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Who wrote Shalom Aleichem and Eishes Chayil? Is it minhag Yisrael?

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    and why is each verse said three times? and why do my inlaws only say each verse twice? – Jeremy Apr 16 '10 at 16:37
  • regarding shalom aleikhem: why do some people sing each stanza only once (per week)? – Adam Mosheh Mar 25 '12 at 5:05
  • Is what Minhag Yisrael? – Double AA Mar 15 '15 at 4:14
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Shalom Aleichem was written in the 17th century by Mekubalim the source from wikpedia According to the Talmud, two angels accompany people on their way back home from synagogue on Friday night — a good angel and a evil angel. If the house has been prepared for the Shabbat ("the lamp has been lit, the table set, and his couch spread"), the good angel gives a blessing that the next Shabbat will be the same, and the evil angel is forced to respond "Amen". but if the home is not prepared for Shabbat, the evil angel wishes that the next Shabbat will be the same, and the good angel is forced to respond "Amen"

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As Isaac pointed out, Eishes Chayil itself is a Biblical passage.

The practice of saying both of these on Friday night is found in Siddur Shaar Hashamayim (by the Shelah Hakadosh, R' Yeshayah Halevi Horowitz), first printed in 1717. I don't know whether there are earlier printed sources for this custom.

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    forum.otzar.org/forums/download/file.php?id=22466 – הנער הזה Nov 15 '15 at 19:42
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Eishet Chayil is the last 22 verses of Mishlei/Proverbs, which was written by Shlomo Hamelech (King Solomon).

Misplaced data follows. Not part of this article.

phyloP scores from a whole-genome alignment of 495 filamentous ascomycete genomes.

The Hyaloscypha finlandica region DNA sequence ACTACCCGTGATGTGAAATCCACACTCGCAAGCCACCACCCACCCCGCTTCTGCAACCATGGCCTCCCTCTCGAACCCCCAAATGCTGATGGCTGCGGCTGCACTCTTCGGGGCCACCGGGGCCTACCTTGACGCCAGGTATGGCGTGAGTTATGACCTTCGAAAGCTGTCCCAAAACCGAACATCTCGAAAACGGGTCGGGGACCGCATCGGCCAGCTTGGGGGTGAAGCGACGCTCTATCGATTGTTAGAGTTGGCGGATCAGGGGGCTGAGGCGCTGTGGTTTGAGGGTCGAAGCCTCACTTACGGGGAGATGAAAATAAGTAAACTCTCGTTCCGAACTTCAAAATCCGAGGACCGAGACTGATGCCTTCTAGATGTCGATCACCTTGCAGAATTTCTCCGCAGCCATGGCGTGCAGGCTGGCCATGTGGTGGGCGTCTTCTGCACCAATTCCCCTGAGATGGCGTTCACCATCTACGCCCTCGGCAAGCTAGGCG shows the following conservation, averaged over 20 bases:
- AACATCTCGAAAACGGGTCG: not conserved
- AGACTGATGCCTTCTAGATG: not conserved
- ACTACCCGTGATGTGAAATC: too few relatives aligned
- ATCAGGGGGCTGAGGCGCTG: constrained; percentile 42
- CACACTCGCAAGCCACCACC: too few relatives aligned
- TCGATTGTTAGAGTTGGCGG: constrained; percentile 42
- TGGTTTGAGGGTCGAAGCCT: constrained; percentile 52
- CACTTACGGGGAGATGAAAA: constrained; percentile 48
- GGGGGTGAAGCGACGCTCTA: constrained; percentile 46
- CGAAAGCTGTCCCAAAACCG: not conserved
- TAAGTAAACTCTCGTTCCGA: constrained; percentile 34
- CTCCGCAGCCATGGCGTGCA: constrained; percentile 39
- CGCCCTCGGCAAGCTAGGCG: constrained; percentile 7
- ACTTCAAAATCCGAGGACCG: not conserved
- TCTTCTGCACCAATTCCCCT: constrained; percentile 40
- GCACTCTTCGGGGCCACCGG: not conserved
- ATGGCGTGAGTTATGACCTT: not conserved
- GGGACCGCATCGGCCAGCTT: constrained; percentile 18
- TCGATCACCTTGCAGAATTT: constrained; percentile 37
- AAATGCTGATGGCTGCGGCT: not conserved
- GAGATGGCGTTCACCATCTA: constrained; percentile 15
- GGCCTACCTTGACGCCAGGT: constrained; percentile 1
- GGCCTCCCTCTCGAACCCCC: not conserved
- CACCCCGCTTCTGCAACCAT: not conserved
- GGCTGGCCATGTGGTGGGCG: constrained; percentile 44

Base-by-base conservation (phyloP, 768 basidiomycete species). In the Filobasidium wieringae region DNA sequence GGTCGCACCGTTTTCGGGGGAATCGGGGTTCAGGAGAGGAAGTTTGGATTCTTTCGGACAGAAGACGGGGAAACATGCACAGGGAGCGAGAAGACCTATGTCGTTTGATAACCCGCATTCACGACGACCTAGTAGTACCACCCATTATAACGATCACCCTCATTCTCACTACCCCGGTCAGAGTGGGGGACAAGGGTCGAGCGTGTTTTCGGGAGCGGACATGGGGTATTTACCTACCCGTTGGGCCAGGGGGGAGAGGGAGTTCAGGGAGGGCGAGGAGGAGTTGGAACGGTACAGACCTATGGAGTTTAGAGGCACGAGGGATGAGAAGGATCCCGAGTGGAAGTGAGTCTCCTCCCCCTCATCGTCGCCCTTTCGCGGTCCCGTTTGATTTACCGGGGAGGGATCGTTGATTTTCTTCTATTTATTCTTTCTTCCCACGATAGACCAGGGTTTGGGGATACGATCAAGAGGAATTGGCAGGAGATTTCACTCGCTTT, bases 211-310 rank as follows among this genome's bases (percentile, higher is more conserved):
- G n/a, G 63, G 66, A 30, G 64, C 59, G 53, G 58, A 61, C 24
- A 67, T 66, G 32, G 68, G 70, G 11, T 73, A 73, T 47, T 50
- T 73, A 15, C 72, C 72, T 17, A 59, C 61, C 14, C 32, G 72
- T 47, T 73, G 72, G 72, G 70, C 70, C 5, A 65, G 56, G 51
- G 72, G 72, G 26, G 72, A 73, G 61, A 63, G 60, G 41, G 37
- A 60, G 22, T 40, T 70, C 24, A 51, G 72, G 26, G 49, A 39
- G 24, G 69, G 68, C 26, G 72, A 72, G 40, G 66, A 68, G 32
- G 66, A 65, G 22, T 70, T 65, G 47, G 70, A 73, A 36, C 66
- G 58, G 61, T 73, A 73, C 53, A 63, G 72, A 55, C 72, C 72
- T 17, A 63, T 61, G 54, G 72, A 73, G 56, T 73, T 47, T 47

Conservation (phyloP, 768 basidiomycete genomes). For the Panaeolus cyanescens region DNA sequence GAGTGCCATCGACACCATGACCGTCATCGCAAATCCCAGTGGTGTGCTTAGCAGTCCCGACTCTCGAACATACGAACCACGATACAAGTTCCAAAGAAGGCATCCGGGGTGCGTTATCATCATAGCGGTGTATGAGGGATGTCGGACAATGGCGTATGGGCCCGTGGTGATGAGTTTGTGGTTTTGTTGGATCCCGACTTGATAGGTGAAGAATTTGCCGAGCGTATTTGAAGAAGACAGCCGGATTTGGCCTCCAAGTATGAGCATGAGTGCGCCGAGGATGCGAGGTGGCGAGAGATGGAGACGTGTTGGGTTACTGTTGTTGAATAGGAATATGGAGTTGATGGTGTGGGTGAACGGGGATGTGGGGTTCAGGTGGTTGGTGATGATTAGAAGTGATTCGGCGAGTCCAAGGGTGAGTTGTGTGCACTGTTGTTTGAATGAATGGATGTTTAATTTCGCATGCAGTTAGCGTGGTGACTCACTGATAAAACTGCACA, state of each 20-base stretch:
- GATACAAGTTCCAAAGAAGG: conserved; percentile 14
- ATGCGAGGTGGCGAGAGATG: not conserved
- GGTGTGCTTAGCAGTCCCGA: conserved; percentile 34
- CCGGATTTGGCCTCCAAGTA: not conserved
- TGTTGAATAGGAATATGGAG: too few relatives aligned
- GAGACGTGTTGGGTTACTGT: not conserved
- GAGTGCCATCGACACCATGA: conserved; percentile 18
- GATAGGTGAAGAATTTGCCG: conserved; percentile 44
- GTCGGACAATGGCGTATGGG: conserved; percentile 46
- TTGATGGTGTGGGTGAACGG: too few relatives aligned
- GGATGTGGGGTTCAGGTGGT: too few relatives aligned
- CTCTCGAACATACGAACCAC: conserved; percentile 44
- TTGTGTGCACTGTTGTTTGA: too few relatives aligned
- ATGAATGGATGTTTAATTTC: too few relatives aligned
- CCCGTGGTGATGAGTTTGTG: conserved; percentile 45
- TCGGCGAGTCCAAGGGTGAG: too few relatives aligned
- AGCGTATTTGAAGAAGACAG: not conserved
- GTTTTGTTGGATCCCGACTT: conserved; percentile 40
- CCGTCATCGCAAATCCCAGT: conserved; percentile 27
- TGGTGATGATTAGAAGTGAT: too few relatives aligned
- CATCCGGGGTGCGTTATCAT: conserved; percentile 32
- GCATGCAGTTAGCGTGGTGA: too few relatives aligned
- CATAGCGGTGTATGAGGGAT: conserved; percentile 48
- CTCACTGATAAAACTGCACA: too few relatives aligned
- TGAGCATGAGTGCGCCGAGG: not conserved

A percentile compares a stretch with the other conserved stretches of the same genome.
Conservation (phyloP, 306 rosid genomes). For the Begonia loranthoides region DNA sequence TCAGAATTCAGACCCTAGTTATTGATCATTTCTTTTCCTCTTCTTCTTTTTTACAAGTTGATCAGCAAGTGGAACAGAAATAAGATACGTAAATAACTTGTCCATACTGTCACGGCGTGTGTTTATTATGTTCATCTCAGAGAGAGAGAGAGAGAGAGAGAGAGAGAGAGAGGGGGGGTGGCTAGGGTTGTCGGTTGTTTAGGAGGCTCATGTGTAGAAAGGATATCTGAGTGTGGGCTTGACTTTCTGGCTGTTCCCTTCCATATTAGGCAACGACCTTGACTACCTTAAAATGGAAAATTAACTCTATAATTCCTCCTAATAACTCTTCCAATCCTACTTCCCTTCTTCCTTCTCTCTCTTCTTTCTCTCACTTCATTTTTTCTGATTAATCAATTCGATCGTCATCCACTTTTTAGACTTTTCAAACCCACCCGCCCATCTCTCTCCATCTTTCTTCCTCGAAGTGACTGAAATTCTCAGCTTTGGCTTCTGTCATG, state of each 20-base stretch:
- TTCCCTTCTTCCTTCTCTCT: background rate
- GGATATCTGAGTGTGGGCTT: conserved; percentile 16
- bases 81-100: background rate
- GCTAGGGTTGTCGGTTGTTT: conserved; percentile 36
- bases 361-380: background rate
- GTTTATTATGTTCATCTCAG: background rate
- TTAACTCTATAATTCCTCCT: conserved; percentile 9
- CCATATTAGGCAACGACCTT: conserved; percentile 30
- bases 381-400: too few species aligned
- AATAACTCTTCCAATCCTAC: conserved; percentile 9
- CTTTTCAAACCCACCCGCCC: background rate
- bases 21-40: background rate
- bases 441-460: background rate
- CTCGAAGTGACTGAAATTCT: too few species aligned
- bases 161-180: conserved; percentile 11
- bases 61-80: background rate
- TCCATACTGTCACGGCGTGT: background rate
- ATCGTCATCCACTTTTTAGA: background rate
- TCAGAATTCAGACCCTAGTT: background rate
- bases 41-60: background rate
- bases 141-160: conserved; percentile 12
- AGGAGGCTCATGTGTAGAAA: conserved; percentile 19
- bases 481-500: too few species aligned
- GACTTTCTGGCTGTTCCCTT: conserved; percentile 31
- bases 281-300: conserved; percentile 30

• The named author in that chapter is King Lemuel... – Double AA Apr 21 '13 at 18:10
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It has become the minhag for many of Ashkenazic background, but to say a custom started in the past 500 years is a Minhag for all Yisrael you would need to prove that no Torah observant Jew doesn't have the minhag to say them.

What I mean is that I am unaware of anyone (who is observant and has a tradition) that specifically does not say them. If everyone, all Ashkenazim, Sfardim, Teimanim, Parsim, Kurdistanim, Roma'im, etc. each tradition, if all of their entire group has the minhag to say Sholom Aleichem and Eishes Chayil then it clearly is Minhag Yisrael.

But if you find one group that there are those within it who do not have the minhag then for them it cannot be considered minhag yisrael.

Rambam in his preface to his Commentary on the Mishna says that one who does not keep Minhag Yisrael, on him the verse is applied "One who breaks down a fence will be bit by a snake." There is much to consider regarding the implications of this statement. Does he mean a universally-Jewish minhag? Or does he mean any minhag that has valid roots in our tradition and that one's forebears have kept? Or does he mean the valid minhag of the community one belongs to?

There is much written on this subject and I will need to do some review and some more reseach to present it properly.

  • Do y6ou mean to address the fact that some Sfardim dont say Tzeschem Lshalom> – SimchasTorah Apr 16 '10 at 11:41
  • YS, I wrote this late at night, so I just did a major edit to explain myself. Take a look. – Yahu Apr 16 '10 at 16:57
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    also, IIRC, some Briskers and some Teimanim do not recite barkhuni leshalom based on RMB"M, who holds that is avoda zara. – Adam Mosheh Mar 25 '12 at 5:07
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    the Balaadi and Dordaim yemenites ie those who strictly follow the Rambam do not recite shalom aleichem – user9105 Mar 15 '15 at 0:06
  • You are misrepresenting Rambam. Every example he gives is of a formal takkana; not a nice thing that some people do (that wasnt formally instructed by the rabbanan). Although he mentions minhagot, he almost certainly is alluding to something like minhag neviim in Sukkah 44a, which is another form of horaa; see Rabbenu Hananel there. Or he is discussing minhag hakhamim (See Hilkhot Berakhot 11:16) which again refers to something formally instituted by rabanan, and has no bearing on this case. Rambam was not a fan of all new customs, and depending on the case, allowed people to reject them. – mevaqesh Nov 9 '17 at 15:16

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